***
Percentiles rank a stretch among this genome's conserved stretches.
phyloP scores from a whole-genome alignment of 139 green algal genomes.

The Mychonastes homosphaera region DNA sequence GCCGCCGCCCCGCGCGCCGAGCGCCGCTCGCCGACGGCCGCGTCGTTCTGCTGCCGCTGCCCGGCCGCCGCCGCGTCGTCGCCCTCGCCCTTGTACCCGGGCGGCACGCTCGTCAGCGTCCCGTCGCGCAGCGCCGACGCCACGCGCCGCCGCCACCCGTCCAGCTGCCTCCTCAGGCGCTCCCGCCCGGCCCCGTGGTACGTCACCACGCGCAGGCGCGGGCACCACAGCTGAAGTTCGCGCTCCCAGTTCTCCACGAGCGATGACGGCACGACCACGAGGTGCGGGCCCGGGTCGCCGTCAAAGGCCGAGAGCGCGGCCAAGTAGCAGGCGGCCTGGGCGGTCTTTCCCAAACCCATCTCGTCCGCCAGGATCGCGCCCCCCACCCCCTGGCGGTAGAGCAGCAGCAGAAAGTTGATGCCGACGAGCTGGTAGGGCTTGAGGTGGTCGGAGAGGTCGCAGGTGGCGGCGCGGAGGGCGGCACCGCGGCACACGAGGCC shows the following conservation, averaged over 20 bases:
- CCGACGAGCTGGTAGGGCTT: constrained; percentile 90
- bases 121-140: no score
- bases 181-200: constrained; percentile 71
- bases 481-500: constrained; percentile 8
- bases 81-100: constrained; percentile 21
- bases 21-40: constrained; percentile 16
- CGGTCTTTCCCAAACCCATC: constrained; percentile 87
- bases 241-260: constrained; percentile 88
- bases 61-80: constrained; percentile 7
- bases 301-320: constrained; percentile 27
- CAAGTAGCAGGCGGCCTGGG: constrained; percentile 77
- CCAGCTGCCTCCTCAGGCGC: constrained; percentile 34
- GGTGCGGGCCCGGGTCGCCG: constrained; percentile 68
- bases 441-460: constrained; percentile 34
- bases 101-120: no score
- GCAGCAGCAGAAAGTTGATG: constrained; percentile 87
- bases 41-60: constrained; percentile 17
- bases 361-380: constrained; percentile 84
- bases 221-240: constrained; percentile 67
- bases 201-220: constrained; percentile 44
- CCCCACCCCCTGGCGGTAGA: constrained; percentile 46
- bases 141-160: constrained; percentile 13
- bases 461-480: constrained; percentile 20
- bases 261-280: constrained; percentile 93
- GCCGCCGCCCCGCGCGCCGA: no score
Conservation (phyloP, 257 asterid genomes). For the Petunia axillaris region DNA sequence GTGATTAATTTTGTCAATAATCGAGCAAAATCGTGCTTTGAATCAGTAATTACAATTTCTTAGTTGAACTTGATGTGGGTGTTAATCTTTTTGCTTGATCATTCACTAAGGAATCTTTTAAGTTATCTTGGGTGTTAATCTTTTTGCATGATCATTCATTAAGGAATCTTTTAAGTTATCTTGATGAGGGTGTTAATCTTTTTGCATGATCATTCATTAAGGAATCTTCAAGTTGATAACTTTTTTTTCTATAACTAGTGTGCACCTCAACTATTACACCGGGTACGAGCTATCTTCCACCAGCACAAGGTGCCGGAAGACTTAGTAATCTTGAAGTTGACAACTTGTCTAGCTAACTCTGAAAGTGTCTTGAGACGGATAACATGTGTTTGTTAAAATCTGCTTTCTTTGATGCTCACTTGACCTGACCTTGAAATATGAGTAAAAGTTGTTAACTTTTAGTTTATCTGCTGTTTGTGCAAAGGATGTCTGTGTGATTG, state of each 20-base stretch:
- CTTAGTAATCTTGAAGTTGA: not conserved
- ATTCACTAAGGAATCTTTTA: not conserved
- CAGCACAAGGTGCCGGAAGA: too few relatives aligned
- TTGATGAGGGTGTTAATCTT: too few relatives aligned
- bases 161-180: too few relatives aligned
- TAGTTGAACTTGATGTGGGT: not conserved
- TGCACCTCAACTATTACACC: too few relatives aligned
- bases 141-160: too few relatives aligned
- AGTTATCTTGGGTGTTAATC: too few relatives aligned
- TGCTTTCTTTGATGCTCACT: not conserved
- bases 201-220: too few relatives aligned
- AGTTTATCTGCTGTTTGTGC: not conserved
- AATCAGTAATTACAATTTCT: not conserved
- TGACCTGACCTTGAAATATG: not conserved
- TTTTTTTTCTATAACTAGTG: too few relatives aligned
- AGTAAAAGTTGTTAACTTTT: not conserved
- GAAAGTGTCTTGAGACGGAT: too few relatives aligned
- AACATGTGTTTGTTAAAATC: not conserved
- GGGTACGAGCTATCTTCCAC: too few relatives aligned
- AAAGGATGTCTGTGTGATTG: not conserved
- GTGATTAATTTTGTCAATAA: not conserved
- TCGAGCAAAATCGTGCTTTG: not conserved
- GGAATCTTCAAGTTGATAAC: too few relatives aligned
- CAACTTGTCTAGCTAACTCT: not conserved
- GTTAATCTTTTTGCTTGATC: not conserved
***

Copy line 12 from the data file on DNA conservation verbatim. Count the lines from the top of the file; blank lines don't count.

- bases 61-80: constrained; percentile 7